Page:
The collection of paintings by Jan Kotík is one of the most compact authors’ collections of Czech post-war art in the Museum. The core of the collection is three paintings from the period of the author's activities in the Skupina 42 group that originated during the war and ceased to exist in 1948. This basic set was expanded in the first half of the 1990's by other paintings that represent later changes in Kotík's painting from the end of the 1950's to the 1980's. Kotík's contribution to Czech post-war art was only appreciated after 1989. There were several causes for this late appreciation of his creative qualities. Apart from ideological reasons, it was a certain nonconformity of Kotík's personality, which often even provoked his colleagues from the avant-garde circle. Kotík was always special and had an extraordinary sense for anything new that was in the air, so to speak. His early paintings with civilist themes were different to those of his fellow artists from Skupina 42 (such as František Hudeček /1909–1990/, František Gross /1909–1899/ and sculptor Ladislav Zívr /1909–1980/). In the 1950's when official art was ruled by the doctrine of socialist realism he was one of those who remained faithful to modern art. In the 1960's Kotík was reprimanded for the cosmopolitan nature of his opinions as well as his tasteless paintings which, nevertheless, seem beautiful to us today. The painting titled The King's Head is an excellent example of the artist's passage from civilist themes of the 1940's and the beginning of the 1950's to the peculiar form of gestic painting used by him from the end of the 1950's almost until the mid-1960’s. In addition the painting, literally replete with the joys of relaxed painting, represents a certain antipole to the existential subtext of the structuralist expressions of Jan Koblasa (*1932), Aleš Veselý (*1935), Mikuláš Medek (1926–1974) and Robert Piesen (1921-1977).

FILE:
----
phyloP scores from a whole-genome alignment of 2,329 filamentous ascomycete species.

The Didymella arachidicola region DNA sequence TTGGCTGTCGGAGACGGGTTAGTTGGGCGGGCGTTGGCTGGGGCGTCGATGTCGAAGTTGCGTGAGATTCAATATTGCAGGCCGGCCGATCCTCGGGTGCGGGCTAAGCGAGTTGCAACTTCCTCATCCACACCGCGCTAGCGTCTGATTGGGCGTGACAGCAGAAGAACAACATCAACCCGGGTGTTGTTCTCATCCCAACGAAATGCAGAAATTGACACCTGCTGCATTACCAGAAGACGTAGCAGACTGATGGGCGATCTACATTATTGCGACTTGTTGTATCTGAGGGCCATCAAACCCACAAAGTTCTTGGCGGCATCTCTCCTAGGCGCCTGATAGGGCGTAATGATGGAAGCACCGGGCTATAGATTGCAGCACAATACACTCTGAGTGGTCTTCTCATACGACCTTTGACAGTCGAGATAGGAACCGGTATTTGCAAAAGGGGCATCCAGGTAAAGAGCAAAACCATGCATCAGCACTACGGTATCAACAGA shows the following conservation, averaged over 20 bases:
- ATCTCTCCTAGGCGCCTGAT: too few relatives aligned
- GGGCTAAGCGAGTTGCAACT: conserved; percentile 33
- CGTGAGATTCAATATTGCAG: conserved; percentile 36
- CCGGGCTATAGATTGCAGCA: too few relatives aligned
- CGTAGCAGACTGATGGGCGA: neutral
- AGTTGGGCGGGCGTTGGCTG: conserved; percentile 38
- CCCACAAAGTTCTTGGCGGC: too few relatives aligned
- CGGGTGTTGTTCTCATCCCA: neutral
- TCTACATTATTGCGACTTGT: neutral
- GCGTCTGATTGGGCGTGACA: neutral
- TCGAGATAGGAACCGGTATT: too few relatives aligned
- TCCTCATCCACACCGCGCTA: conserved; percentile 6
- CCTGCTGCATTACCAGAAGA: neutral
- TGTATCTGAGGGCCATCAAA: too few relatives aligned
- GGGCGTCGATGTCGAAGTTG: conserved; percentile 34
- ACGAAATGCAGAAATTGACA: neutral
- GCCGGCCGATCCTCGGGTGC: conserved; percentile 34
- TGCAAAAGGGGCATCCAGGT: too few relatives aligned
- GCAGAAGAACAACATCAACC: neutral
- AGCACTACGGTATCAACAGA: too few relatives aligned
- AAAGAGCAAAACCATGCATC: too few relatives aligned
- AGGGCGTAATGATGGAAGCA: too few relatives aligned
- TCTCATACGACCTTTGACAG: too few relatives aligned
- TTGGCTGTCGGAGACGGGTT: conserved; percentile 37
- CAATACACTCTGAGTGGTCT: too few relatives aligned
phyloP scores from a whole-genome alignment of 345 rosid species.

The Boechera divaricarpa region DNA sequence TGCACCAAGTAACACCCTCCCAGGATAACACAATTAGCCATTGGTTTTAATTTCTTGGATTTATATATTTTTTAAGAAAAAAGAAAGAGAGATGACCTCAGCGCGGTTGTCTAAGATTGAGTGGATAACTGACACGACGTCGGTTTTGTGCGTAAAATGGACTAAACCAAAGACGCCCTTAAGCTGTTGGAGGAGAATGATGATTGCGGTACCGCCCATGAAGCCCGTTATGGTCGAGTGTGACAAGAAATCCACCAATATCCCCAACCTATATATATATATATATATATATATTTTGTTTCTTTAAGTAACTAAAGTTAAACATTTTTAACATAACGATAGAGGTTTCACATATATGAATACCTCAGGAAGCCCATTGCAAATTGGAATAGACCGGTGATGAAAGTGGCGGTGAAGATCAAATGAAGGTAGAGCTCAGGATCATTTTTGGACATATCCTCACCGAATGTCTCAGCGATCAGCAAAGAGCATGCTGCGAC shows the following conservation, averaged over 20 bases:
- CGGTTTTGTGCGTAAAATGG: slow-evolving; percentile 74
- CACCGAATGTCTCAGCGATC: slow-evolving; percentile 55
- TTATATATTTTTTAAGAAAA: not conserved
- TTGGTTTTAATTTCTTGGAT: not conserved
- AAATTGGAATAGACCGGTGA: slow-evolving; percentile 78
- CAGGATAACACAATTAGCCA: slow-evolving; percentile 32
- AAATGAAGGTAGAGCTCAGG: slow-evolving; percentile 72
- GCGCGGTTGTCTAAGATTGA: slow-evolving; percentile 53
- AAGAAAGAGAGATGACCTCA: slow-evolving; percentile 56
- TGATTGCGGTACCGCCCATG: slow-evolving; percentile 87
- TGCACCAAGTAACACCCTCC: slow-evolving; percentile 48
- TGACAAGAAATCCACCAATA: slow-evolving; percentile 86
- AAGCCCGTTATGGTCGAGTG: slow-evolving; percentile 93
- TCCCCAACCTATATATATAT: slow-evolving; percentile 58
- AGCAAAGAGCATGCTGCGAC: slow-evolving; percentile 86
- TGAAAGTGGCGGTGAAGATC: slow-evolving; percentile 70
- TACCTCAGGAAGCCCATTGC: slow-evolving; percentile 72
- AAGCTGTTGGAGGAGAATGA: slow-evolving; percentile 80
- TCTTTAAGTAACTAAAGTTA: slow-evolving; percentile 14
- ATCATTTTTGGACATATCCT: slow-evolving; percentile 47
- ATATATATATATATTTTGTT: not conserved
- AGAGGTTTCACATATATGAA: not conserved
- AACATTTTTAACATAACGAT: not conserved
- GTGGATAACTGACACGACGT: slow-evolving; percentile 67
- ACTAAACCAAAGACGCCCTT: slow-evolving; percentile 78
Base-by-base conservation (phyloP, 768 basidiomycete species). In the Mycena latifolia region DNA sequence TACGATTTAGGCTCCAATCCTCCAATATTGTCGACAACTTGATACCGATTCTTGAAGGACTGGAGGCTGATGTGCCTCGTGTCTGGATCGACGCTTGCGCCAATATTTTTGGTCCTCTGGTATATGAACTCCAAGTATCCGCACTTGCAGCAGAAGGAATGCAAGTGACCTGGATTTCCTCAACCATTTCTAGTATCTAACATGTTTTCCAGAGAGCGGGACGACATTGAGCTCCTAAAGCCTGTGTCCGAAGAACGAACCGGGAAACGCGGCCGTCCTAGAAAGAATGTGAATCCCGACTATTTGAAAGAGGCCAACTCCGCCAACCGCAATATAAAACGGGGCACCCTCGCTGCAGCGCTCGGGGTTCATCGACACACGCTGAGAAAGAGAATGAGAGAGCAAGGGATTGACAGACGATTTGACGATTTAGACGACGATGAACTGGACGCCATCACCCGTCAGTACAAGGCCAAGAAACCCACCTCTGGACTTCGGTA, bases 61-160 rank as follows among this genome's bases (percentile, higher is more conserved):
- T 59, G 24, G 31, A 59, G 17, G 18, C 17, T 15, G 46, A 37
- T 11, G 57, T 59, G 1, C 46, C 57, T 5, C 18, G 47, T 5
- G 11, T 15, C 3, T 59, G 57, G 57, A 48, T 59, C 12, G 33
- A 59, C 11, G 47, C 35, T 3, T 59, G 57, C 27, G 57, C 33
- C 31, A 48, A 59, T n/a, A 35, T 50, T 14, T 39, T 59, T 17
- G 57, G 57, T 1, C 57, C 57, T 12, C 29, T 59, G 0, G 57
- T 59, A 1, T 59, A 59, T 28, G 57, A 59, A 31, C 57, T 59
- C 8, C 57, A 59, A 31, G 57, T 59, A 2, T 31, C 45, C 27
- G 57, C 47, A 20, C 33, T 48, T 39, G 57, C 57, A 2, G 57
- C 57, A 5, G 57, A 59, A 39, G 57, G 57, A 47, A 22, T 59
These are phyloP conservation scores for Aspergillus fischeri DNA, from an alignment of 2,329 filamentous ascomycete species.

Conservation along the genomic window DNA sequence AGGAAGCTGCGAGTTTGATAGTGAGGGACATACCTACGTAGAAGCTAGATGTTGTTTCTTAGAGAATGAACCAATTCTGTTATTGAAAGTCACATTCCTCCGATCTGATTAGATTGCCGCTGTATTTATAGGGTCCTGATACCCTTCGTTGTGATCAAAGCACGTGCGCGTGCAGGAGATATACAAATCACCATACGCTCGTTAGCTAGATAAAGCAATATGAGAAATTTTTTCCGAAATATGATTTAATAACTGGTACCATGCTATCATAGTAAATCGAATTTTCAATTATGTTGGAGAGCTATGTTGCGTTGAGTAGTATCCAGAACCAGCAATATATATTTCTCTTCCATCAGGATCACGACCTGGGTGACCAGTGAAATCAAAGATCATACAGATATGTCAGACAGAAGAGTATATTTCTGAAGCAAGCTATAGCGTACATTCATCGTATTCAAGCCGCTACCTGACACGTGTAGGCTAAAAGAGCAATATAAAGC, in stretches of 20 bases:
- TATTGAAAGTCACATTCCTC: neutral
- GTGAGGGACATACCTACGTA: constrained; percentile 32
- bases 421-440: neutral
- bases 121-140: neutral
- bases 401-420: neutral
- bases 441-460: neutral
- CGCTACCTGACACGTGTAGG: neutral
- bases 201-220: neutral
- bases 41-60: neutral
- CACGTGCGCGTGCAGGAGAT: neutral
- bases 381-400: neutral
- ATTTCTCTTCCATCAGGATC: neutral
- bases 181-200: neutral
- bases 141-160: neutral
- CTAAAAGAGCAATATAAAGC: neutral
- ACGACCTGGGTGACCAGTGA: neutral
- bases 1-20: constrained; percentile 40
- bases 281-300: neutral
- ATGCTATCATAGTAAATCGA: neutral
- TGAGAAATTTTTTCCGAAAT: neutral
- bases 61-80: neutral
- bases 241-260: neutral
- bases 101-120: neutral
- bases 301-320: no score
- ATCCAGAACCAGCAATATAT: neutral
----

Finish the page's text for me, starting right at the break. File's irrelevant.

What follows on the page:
Another brilliant illustration of Kotík's unrelenting experimentation during the 1960's, which did not cease even during his exile to Germany after 1969, is the object titled Spatial Painting. The title suggests that in this unconventional work the painter was able to translate a laconic energetic gesture into space in a unique way, thus challenging the canon of traditional hanging pictures.